I'm planning to build a workbench/storage cabinet for my garage. Because of limited space (the width is only 420mm and the length 1,700mm), and the fact that it will only occasionally be used as a workbench and then only for mostly light duty work, I've decided to build it as shown in the drawing below rather than constructing a 2x4 frame as is most commonly done. However, I'm not sure whether to use plywood or MDF. It would need to be stronger than a typical storage cabinet.

Based on further research and comments, it seems plywood would be a better choice for the base of the cabinet/workbench and maybe MDF for the benchtop? The thickest available plywood where I'm at is 25mm which should give me the required strength.

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    What type of work do you plan to do on this bench? The type of construction might work for some things, and is woefully inadequate for others.
    – Ecnerwal
    Commented Feb 3, 2022 at 4:12
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    you could use a furring strip as a rib under the shelves to prevent sag. It should be just thick enough to run vertically like a floor joist and screw into from the top of the shelf surface.
    – dandavis
    Commented Feb 3, 2022 at 4:42
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    I would keep MDF off the floor in the garage to avoid water but otherwise use whichever is cheaper. Painting plywood can get expensive. I know that from experience. Not sure about MDF, but if I went with MDF I'd buy it laminated to save both the work and expense of painting and to keep water out of it. OTOH if you want to leave it unfinished, plywood would be best because MDF will soak up water and moisture. [ Adding: looks like everything laminated is particle board so laminated MDF may not be an option. ]
    – jay613
    Commented Feb 3, 2022 at 15:33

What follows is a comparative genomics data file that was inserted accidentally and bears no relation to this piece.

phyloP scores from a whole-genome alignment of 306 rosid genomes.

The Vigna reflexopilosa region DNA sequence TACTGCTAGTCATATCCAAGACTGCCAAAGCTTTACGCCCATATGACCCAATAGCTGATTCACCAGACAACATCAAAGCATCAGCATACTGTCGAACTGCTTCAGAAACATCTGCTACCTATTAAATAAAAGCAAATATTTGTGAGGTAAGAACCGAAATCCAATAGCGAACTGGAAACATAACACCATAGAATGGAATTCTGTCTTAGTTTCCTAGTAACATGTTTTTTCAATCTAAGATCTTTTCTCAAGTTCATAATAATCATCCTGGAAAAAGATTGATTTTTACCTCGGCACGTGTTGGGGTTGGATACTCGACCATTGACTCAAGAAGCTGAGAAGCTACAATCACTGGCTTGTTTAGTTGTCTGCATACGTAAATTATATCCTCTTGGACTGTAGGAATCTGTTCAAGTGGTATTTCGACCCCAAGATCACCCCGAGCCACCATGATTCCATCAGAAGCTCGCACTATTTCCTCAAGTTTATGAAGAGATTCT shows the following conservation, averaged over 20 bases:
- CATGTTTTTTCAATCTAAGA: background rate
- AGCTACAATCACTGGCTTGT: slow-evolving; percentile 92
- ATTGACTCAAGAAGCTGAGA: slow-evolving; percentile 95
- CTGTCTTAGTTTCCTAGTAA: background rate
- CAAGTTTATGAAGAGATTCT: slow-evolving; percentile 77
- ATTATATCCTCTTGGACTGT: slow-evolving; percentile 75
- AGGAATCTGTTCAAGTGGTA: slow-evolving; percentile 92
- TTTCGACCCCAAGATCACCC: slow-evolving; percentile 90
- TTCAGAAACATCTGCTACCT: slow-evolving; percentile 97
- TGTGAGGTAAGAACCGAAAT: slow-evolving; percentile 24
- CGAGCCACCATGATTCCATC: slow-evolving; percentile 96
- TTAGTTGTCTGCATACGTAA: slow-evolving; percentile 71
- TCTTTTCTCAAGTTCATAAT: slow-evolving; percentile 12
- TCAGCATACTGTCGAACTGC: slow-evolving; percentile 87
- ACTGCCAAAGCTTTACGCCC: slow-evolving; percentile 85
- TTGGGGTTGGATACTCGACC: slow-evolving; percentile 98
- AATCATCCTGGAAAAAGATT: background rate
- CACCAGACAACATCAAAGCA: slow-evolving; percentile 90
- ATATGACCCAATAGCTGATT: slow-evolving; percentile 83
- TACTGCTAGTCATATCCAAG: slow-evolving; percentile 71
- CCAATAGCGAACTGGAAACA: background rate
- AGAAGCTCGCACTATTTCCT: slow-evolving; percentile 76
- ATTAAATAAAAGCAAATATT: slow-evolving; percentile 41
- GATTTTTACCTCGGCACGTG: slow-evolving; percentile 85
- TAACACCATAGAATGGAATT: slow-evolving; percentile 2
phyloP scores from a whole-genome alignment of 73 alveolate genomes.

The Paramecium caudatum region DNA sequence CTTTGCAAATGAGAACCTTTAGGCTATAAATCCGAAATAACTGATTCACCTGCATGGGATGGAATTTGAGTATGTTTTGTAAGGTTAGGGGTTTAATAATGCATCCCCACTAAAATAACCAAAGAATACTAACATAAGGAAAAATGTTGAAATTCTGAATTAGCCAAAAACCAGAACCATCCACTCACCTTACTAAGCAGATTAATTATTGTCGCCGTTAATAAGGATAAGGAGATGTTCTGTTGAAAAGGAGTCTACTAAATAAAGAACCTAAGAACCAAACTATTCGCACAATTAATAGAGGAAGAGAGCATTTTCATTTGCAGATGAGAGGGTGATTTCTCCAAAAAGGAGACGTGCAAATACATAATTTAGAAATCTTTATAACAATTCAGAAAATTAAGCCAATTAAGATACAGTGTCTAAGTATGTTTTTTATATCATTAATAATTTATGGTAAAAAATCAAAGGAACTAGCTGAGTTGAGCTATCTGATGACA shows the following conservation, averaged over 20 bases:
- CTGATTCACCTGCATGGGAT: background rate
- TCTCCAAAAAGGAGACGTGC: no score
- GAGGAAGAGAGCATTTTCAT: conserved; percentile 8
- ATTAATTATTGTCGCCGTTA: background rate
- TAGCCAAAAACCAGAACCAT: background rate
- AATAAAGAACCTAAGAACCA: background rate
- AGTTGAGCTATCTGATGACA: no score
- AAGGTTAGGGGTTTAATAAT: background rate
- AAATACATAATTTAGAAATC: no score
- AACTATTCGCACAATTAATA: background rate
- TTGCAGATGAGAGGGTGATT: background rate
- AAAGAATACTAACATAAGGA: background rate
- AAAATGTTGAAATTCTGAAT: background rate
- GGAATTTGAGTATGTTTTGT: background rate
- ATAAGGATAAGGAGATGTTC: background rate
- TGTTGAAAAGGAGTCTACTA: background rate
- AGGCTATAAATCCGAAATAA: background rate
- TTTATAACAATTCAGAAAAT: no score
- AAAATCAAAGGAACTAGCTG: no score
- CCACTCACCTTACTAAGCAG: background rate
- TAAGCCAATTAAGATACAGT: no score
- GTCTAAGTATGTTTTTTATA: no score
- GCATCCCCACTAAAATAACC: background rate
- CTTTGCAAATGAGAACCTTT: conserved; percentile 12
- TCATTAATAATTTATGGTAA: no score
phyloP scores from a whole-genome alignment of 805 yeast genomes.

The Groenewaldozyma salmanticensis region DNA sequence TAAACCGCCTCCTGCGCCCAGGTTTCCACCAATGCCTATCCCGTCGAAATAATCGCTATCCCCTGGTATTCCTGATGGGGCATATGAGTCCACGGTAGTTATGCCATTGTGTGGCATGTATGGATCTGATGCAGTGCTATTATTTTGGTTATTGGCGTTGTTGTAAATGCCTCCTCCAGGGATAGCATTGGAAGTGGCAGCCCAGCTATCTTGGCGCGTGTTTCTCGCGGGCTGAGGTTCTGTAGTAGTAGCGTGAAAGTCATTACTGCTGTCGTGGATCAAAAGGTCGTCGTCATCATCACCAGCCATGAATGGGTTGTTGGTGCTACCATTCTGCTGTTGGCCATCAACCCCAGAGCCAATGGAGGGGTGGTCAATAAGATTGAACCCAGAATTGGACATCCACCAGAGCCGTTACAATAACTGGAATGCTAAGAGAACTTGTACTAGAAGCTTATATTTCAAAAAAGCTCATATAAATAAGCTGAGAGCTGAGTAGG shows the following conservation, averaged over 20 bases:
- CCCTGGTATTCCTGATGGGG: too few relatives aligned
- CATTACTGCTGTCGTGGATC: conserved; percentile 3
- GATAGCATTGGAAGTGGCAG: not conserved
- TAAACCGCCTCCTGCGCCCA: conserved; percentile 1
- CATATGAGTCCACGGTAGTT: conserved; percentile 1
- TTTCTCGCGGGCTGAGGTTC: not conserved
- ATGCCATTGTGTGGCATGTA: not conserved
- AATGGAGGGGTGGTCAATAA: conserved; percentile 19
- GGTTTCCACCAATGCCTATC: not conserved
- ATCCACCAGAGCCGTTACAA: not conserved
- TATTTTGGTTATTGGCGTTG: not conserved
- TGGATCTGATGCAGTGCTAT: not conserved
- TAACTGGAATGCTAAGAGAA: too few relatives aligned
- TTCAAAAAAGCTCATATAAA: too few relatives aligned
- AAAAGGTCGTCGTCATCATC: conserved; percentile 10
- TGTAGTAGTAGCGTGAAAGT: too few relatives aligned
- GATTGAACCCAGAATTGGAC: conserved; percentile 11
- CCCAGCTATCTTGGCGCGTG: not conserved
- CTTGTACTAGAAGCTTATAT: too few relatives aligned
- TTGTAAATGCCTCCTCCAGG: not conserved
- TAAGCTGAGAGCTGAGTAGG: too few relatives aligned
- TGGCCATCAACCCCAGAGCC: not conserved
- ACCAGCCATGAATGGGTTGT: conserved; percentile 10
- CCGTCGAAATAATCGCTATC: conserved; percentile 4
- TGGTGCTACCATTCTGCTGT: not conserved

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    Plywood, in general, is stiffer than MDF and has better screw-holding strength. You would not need to double up the plywood to match MDF strength. @dandavis comment about furring strips is esp. important for MDF. Plywood could probably holdup for the spans involved, depending on the weight stored on the shelves.
    – Llaves
    Commented Feb 3, 2022 at 16:17
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    2x4's laminated with through bolts, bolted to 4x4" posts. That's how you make a workbench if you want to be able to put a lawnmower on top of it and beat it with a sledge hammer.
    – Mazura
    Commented Feb 4, 2022 at 2:14

4 Answers 4


One factor to consider: If there is any risk that the work area becomes damp, I recommend avoiding MDF (unless it is thoroughly sealed) -- it swells and warps like crazy. I have recently suffered this myself in some incompletely sealed MDF shelving in a moisture-prone area and there is little alternative but to replace it.

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    in light of this, i would recommend buying some cheap open-box flooring to cover the work bench with. I got a box of composite flooring, about 24 sqft, for under $10. It's much easier to clean than mdf or wood or paint, looks decent, and is a durable finish.
    – dandavis
    Commented Feb 3, 2022 at 4:39

Both! I built a workbench over some cabinets in my shop and the bottom layer was 3/4" plywood and the top layer was 3/4 MDF. Because I wanted this particular workbench to be good looking, I covered the MDF with laminate. Turned out very stout and decent looking.